According to a recent study by Syncapse, brands’ Facebook followers are worth an average of $174. That seems like a lot (apparently, my paltry following would be worth $20k if I were a brand), but I like the idea of connections as value, whether you’re a company or just someone trying to move up in life.
Having grown up hearing the refrain, “It’s not what you know; it’s who you know,” it’s a wonder to me that we don’t spend more time actively trying to expand our networks. There’s no better life hack than skipping a huge line because you know the guy who owns the club. Metaphorically speaking.
As Scott Gerber, founder of the Young Entrepreneur Council, says:
“Social equity is more valuable than money.”
However, I think we tend not to invest in connections as much as we should, not because we can’t quantify the value, but for the same reason we’re terrible at exercising. By default, humans aren’t good at making long-term investments. Unlike buying followers on Facebook, you can’t simply buy connections in life. You have to spend time on them, and give.
But even if we want to invest more in connections, how should we go about it? What do these people with 100,000 Twitter followers do that the rest of us don’t?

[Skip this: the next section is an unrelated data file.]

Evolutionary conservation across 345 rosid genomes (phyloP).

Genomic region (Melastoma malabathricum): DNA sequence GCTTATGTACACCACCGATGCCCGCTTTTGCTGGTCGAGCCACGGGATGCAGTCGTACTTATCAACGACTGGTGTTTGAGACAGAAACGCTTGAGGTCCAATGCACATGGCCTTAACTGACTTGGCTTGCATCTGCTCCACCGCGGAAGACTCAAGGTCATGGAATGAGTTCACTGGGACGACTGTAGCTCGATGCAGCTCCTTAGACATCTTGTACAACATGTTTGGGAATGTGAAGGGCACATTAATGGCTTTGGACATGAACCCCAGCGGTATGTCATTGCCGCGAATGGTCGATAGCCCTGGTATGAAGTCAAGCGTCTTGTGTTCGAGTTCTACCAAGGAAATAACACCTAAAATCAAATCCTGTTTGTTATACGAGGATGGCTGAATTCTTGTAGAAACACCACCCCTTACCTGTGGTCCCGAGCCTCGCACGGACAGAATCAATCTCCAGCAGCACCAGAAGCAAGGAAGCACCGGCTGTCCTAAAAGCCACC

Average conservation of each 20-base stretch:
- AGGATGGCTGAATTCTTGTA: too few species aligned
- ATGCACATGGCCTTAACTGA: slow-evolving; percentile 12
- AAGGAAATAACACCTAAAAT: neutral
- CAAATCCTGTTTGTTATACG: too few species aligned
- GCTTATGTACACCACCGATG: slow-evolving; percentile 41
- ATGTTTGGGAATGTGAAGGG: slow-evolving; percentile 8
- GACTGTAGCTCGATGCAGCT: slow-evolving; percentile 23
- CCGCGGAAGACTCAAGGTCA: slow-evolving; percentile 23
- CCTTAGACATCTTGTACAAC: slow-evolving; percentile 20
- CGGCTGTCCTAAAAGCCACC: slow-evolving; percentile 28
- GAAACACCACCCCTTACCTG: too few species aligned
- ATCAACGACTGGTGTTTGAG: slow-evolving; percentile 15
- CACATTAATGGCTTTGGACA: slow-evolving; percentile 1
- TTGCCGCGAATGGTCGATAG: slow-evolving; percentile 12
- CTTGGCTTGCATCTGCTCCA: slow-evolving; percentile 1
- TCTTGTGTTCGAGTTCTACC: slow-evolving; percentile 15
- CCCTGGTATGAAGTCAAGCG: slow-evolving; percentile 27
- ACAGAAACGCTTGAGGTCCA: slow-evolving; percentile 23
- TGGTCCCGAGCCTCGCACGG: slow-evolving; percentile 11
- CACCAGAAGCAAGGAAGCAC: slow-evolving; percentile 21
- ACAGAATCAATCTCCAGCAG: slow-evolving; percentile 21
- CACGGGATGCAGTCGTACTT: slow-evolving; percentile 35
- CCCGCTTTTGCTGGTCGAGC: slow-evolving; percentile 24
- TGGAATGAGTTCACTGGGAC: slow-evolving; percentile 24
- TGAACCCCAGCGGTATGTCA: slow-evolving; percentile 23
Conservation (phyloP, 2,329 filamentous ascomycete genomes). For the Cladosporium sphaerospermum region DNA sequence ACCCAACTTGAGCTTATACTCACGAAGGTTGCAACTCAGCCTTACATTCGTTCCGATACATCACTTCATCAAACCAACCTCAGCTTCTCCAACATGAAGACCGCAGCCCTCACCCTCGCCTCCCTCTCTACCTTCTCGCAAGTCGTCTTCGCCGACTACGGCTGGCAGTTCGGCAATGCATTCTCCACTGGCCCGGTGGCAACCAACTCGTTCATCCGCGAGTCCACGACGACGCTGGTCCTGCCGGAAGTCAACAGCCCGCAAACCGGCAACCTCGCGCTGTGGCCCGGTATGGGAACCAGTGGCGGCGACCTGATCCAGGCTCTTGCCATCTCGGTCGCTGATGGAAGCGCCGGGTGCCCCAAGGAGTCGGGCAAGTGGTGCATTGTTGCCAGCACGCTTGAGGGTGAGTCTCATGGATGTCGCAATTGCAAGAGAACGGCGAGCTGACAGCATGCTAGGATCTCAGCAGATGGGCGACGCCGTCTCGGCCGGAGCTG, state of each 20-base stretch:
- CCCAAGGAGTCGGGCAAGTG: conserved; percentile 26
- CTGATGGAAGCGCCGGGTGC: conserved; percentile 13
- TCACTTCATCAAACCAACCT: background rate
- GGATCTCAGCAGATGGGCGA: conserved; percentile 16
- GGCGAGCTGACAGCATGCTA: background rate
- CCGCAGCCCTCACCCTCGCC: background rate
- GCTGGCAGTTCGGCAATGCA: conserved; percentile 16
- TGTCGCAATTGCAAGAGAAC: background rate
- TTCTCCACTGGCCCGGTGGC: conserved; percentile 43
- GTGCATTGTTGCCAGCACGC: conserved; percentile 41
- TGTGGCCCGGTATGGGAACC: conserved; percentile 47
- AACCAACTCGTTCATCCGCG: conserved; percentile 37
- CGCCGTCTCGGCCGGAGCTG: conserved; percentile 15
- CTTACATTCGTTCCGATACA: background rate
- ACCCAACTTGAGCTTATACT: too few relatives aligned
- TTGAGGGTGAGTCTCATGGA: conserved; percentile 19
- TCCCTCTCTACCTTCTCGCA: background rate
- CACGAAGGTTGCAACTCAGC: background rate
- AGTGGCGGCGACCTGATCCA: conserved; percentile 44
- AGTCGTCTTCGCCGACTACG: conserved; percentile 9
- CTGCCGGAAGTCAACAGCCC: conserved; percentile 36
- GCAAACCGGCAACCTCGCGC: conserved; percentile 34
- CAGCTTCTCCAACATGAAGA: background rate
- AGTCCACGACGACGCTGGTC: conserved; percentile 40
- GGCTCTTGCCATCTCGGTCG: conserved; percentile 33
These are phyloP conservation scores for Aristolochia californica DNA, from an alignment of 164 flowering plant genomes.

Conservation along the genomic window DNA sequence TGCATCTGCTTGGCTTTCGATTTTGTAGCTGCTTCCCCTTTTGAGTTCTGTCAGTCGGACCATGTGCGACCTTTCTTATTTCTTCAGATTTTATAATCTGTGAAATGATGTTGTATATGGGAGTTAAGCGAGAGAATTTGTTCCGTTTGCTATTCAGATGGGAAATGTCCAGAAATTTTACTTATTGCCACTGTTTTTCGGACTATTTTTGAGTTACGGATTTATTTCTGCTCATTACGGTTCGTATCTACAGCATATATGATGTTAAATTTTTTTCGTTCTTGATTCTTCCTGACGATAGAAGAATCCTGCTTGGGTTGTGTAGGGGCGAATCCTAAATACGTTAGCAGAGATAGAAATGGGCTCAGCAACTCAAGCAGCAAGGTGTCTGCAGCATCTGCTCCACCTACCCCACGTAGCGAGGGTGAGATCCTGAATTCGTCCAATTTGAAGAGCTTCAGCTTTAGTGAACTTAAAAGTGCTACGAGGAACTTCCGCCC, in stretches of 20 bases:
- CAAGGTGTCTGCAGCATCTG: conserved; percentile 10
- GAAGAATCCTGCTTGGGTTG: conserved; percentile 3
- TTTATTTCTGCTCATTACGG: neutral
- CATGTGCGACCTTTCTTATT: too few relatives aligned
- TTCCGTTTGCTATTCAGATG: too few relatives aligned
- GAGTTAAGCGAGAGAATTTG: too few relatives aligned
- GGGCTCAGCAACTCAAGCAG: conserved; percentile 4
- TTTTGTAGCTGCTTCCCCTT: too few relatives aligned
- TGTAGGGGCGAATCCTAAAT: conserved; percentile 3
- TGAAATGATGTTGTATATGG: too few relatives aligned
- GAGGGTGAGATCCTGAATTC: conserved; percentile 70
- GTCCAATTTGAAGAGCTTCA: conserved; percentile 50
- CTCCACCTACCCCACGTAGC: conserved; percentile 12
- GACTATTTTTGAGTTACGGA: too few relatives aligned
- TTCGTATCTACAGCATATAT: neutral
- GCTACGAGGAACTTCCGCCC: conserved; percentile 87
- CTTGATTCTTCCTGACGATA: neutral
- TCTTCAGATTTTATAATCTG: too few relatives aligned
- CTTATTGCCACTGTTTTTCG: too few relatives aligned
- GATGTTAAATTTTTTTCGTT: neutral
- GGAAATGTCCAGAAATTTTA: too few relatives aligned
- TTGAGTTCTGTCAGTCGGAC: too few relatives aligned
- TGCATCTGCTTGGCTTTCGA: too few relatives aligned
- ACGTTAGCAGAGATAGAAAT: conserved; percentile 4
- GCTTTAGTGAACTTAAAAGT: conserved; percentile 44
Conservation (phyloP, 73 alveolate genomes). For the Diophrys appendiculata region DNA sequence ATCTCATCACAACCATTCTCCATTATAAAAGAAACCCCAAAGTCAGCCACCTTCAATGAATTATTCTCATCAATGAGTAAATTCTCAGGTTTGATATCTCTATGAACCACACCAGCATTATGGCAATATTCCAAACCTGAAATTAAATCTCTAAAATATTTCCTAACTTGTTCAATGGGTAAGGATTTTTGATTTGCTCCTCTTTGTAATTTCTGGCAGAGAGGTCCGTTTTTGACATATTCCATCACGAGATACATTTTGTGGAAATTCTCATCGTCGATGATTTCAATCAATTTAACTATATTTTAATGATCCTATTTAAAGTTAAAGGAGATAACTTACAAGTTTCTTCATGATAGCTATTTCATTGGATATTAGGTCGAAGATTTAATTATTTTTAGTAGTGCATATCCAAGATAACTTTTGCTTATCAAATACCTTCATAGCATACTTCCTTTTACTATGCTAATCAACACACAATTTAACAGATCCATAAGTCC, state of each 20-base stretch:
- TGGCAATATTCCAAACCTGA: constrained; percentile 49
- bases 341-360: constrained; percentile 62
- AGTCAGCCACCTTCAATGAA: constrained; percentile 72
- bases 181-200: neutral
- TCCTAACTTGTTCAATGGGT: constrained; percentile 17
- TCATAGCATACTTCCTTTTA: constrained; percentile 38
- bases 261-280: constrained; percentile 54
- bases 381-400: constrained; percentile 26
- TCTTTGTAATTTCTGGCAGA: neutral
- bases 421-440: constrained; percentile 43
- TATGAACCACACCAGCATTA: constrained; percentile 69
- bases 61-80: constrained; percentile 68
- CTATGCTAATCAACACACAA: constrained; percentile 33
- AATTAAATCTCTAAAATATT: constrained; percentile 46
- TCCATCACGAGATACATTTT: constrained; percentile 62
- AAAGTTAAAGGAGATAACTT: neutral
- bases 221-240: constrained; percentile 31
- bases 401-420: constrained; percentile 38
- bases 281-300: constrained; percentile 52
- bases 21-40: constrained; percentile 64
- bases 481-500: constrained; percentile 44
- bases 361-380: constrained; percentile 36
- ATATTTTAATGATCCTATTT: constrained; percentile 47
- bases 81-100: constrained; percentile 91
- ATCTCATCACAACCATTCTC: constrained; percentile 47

I think it’s three things:
- They create great content. Ok, but don’t we all? More than knowing how to inform and entertain, they know how to promote their content. Which leads us to…
- They leverage superconnectors to spread their content and make connections en masse. I recently wrote about superconnectors in Fast Company, primarily about how they help us filter human noise. But better-connected people also help us increase our broadcast range, if we can give them something that makes them look good or creates value for their business. (Getting someone popular to re-share your stuff because their fans will like it, getting press for something interesting or being on TV (which makes the publication/network ad revenue), etc.)
- They show up on the suggested user list and rise with the tide.
Look at the best-connected people on various networks and you’ll see they’re often celebrities (TV, radio exposure brings them fans), prolific creators (their stuff gets shared a lot), and early adopters (they were there in the beginning and grew with the pyramid).
Which means, for most of us, the challenge in creating connections is in our ability to tell great stories, create great content, and make friends with those more connected to us. In other words, hustle.
(I’m curious what others think. Am I missing something obvious?)
It would be great if making connections were as easy as pulling out a credit card. But perhaps the fact that we can’t makes them worth so much.